Motor Cycle Monthly gained an exclusive invite to what could be one of the most important conferences in recent biking history. John Milbank presents the call to action…
If we want to help motorcycling grow and be safer, the responsibility lies with us, as much as the government. That was the overwhelming message to come from the bike industry, MPs and Police on November the 11th, when the group came together for a series of presentations that will, I hope, be the start of a big change in attitude towards motorcycling.
Jacques Compagne is the Secretary General of ACEM (Europe’s Motorcycle Industry). After studying data on the volumes of motorcycles across the world, and comparing this with bike accidents, ACEM uncovered solid figures proving that more bikes equal less accidents. In countries like the UK, with less than 50 powered two wheelers per 1000 inhabitants, there are far more fatalities per rider than in other regions with greater volumes. Volume brings positive recognition from society and authorities, it brings social inclusion, and it underlines the benefits of biking.
We know that many people, and policy makers, don’t understand bikes – they’re seen as noisy, impractical, and dangerous – so they will continue to be excluded or restricted. But how can we change an opinion so ingrained in society?
Stijn Vancuyck from the Belgian Federation of the Car and Two-wheeler Industries (FEBIAC) works in Brussels, one of Europe’s most congested cities, and is well aware of the problem facing commuters. If he’s driving his car, his morning trip can take anywhere from 45 minutes to over an hour. It’s still faster than the hour and a half that public transport takes, but it’s significantly slower than the 25 minutes it takes when he goes by bike. He believes that the practically guaranteed arrival times when travelling by bike could have a benefit for all individuals, the environment, society and the economy.
By studying a section of the E40 highway from Leuven to Brussels during rush hour, Stijn and his colleagues found that if 10% of drivers switched to motorcycles, congestion would be reduced by 40%. Extrapolating these figures to the entire Belgian road network, it was found that 15,000 hours could be saved per day – worth around 350,000 Euros. If a quarter of drivers swapped to bikes, there could be no traffic jams at all in Begium!
As bikers, this may not be the most sexy news, but it’s incredibly important. The more people understand motorcycling, that accept it as a useful mode of transport, the safer we’ll all be. Rob Clark is the Head of Retail Motor at the specialist Lloyd’s motor insurer, Equity Red Star. He presented compelling evidence that motorcyclists generally represent a safer risk when driving cars than the average non motorcycling car user. It’s not news to us, but be honest – when was the last time you told a non-biking mate that they should get on two wheels because it makes for a better driver? It’s our responsibility to promote the benefits of biking: whether it’s the fact that you can get an hour extra with your family each evening by filtering through the traffic jams; that you’re reducing the congestion and pollution in your home; or that you can save a fortune in running costs…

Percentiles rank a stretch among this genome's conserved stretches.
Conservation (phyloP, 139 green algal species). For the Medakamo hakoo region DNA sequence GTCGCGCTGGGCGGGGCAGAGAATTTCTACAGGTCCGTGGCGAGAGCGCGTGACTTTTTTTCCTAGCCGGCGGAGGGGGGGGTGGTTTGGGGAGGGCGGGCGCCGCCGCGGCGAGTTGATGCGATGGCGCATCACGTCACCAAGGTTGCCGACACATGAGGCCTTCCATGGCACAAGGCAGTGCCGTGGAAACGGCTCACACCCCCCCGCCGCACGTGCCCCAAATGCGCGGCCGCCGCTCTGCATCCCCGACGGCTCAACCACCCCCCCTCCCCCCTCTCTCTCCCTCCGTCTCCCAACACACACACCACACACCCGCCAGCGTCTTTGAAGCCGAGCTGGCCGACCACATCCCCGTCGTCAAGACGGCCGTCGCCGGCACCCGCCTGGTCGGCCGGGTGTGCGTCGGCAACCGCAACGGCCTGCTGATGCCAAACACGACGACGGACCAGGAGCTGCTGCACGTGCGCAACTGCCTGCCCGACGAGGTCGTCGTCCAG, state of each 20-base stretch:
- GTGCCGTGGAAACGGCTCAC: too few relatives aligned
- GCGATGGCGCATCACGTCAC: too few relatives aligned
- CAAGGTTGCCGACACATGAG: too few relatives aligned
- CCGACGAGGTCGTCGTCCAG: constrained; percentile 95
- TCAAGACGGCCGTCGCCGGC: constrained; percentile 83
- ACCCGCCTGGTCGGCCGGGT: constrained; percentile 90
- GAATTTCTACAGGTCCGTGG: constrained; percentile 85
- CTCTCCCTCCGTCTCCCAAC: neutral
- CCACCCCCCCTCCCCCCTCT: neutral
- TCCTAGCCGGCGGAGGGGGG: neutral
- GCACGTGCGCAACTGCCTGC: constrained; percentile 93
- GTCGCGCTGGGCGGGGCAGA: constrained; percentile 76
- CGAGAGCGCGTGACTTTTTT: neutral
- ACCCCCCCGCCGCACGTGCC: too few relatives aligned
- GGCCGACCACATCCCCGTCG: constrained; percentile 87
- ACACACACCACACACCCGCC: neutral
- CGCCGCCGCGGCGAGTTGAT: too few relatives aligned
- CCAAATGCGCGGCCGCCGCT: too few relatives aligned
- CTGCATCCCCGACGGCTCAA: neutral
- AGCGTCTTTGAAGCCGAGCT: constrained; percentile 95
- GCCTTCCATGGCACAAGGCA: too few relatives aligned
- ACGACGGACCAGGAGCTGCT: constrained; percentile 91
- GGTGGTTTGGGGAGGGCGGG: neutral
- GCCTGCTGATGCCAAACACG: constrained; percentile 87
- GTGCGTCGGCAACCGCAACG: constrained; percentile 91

Steve Baker MP, a biker of 26 years and currently riding a KTM 950 gets the last word: “I ride first and foremost because I enjoy it, but also because I have reliable journey durations, and it’s cheap. It’s a fraction of the cost to ride, compared with driving, parking and coming to London on the train.” The MP for High Wycombe, and Chairman of the Associate Parliamentary Motorcycle Group, is a biker like the rest of us (and I get the feeling he’s a fairly swift rider, but you’ll never get him to admit it). He feels strongly that the current motorcycle test is a problem, and that we need to start thumping the desk for a democratic change in policy. Steve will be presenting a Westminster Hall Debate in December, but this is simply the start of what needs to be a very long conversation. He’s convinced that the motorcycle industry – manufacturers, dealers, and of course us bikers, must come together with a strong message.
Besides spreading the good word, we need to do all we can to stay safe too. Yes, bikes can be dangerous. It’s something I don’t want to get into in this paper, but we all know that we can ride defensively to reduce the risk – just look at our Police feature on page 24. We need to ride our best, and be prepared for bad car drivers. By reducing the KSI (Killed or Seriously Injured) statistics that policy makers look at, we’ll be in a stronger position to fight for a better biking life.
Motor Cycle Monthly intends to be fully involved as this develops over the coming months, and I hope that the paper can call on you, the readers, to help drive the message home that biking is a vital part of our country’s economy and infrastructure (as well as being bloody good fun).